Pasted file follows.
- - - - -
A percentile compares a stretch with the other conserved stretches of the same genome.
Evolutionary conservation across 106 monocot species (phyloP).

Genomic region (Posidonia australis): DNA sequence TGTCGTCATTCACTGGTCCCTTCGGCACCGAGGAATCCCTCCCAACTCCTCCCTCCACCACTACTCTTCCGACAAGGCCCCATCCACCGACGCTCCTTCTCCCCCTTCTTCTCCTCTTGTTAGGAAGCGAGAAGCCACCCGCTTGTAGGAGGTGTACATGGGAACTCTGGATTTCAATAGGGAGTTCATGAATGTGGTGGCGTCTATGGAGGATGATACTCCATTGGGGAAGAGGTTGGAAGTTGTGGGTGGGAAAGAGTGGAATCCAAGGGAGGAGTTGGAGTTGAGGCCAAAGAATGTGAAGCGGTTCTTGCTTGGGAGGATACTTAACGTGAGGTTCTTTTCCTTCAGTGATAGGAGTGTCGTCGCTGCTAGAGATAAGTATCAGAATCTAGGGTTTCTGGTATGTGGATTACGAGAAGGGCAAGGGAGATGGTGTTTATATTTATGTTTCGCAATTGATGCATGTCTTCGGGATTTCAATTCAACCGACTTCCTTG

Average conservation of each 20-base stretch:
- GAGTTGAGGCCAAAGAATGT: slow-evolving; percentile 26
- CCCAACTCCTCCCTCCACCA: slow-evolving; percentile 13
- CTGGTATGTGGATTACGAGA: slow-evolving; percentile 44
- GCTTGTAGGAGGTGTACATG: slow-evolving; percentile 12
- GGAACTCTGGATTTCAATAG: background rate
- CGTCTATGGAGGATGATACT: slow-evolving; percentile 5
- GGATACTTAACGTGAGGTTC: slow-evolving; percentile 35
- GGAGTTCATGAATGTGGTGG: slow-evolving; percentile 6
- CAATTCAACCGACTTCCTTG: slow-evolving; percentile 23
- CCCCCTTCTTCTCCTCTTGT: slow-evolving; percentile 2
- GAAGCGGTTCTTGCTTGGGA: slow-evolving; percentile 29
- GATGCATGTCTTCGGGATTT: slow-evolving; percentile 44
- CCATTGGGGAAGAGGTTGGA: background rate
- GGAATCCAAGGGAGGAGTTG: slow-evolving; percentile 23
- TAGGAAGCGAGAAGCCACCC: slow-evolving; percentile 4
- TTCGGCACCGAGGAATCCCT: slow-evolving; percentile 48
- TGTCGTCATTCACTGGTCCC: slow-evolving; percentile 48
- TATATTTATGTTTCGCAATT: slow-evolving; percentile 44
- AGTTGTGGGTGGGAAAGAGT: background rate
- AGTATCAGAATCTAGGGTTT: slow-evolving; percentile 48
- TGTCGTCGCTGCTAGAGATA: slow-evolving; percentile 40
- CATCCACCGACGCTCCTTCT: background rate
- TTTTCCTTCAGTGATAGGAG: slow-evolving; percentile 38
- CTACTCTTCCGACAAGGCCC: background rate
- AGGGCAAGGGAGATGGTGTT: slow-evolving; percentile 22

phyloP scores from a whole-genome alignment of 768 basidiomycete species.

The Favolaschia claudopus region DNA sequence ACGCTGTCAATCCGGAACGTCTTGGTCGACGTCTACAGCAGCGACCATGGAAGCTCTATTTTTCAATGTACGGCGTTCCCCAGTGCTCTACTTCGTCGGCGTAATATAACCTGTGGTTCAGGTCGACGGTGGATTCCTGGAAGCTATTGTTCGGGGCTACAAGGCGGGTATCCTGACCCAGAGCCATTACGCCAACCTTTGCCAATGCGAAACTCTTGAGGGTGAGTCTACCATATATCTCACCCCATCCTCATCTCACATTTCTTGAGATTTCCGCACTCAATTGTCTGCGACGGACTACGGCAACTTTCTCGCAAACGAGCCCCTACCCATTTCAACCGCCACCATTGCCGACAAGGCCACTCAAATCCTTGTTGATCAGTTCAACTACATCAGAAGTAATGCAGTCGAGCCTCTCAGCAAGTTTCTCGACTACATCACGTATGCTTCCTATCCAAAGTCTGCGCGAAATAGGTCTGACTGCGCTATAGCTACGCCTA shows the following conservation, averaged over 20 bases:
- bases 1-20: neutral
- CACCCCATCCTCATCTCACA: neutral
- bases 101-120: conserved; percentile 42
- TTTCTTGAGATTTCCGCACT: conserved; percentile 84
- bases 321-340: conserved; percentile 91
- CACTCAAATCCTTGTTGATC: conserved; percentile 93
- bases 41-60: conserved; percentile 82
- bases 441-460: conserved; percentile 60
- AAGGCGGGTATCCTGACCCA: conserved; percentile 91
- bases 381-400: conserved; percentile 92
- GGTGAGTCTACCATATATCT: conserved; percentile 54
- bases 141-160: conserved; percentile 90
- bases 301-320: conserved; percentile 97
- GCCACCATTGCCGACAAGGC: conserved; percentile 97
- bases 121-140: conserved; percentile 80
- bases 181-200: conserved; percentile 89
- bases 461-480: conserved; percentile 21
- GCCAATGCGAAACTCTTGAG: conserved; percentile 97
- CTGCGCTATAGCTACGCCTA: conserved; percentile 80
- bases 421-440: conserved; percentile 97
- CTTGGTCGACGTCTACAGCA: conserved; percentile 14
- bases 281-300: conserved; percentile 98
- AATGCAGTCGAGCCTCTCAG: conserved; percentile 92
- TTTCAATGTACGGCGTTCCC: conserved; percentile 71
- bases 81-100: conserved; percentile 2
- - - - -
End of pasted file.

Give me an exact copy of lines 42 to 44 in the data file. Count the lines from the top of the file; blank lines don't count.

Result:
- GGTGAGTCTACCATATATCT: conserved; percentile 54
- bases 141-160: conserved; percentile 90
- bases 301-320: conserved; percentile 97